Maker spaces come in all shapes and sizes – but they can also extend outside of a physical space and exist throughout the library, with programming and design innovation. The maker mentality goes beyond a list of gadgets – by its very nature it must be open-ended, flexible, and customizable. Approaching maker programming through this lens can help any library expand their customers’ experience – with or without a big renovation or construction project!
Join this webcast to hear Liollio and 3branch discuss how a public art program can engage library users in maker activities, ways the “maker mentality” can break out of a single space and go mobile, and furniture solutions that can be programming assets for makers.
Jennifer Charzewski, AIA, Principal, Liollio Architecture
Joe Frueh, Vice President, 3branch
Rebecca Jozwiak, Library Journal
Presented by: 3branch, Liollio Architecture & Library Journal
Event Date & Time: Tuesday, February 27th, 2018, 3:00 PM - 4:00 PM ET / 12:00 PM - 1:00 PM PT
Clemson's School of Architecture is pleased to announce the inaugural lecture for the Master of Resilient Urban Design program in Charleston SC. Doug Kelbaugh, FAIA is the Emil Lorch Collegiate Professor of Architecture and Urban Planning and Dean Emeritus Taubman College of Architecture & Urban Planning. For additional information on this lecture and the MRUD program, please contact: B.D. Wortham-Galvin, Ph.D., Associate Professor and Director, 843-723-1747, email@example.com. Visit the Clemson School of Architecture news & events page here.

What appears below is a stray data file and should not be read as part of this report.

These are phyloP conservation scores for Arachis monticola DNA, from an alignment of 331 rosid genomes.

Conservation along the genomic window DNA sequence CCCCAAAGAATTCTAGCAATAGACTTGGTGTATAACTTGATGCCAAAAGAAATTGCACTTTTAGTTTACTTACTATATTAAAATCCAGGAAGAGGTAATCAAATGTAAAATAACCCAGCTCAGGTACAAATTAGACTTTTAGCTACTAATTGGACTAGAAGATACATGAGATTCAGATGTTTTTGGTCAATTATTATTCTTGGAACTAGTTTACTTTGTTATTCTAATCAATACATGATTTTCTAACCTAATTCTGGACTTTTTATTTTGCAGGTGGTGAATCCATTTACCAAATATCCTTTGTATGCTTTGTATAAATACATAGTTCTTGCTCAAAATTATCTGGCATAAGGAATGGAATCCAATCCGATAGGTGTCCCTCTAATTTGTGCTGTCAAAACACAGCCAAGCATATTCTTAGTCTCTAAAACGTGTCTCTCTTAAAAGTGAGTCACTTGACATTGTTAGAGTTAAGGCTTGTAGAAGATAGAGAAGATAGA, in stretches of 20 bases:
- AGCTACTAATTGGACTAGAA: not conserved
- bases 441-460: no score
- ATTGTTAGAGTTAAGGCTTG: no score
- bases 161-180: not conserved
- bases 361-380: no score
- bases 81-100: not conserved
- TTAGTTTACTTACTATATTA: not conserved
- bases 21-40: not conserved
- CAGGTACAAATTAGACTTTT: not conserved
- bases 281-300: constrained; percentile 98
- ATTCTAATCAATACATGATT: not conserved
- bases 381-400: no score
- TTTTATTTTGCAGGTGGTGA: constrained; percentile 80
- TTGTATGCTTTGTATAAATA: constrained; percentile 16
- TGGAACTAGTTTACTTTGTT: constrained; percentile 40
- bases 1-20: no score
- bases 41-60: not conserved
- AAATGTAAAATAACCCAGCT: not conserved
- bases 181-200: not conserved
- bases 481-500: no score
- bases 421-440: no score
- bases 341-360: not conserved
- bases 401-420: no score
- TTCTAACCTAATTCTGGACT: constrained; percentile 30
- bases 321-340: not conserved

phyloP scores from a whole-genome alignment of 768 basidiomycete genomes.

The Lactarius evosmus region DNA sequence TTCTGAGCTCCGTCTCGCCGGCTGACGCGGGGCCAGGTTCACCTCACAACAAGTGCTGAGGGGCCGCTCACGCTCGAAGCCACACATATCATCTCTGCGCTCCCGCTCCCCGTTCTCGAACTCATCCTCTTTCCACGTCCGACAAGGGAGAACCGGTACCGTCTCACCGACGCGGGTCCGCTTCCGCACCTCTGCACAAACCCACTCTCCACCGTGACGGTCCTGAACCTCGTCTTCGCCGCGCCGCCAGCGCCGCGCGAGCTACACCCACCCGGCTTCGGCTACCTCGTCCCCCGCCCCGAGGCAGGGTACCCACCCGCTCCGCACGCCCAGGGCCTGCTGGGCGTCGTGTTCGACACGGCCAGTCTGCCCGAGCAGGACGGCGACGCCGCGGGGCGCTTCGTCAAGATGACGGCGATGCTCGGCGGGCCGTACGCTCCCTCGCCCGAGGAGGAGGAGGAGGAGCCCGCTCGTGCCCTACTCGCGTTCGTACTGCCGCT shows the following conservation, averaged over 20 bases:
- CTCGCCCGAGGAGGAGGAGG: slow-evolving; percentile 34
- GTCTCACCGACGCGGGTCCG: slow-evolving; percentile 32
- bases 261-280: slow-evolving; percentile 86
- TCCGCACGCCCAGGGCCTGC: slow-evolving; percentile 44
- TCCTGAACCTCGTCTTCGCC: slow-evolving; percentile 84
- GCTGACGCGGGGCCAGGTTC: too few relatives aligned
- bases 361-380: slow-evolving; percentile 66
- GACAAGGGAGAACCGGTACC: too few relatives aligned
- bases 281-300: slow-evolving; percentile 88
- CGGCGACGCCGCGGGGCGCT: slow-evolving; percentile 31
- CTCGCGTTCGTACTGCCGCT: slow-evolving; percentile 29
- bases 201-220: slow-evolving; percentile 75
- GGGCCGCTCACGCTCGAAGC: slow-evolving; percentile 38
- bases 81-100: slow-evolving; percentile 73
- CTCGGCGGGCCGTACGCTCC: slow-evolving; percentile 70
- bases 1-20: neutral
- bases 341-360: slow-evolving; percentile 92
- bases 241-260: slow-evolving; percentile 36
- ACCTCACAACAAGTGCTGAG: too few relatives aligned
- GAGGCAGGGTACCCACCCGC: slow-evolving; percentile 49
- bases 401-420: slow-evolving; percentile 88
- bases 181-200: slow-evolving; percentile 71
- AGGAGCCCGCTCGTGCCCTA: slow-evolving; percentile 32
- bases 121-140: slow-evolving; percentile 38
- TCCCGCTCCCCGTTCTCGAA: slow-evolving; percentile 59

Charleston, SC – May 17, 2017 – A group of local architects, contractors, and engineering professionals are doing their part to ensure the next generation is ready for the critical infrastructure and development related jobs in Charleston, and throughout the nation.
ACE Mentors of Charleston connects professionals with local classrooms for project-based learning and relationship building. Students work in teams on various aspects of large scale, multifaceted construction projects. The students choose the projects and all the elements to bring the design to a workable set of plans, and even a scale model in some cases.
Each year, to celebrate the students’ success and the investment of time by the many volunteers, a special banquet is held to allow each team to share a presentation on their chosen project.
The 2017 ACE Banquet was held at the Wolf Street Playhouse again, and Home Team BBQ was served, complete with cole slaw, mac & cheese, and iced tea.
This year, 3 CCSD schools participated in the ACE Mentoring program: Burke HS, St. Johns HS, and R. B. Stall HS.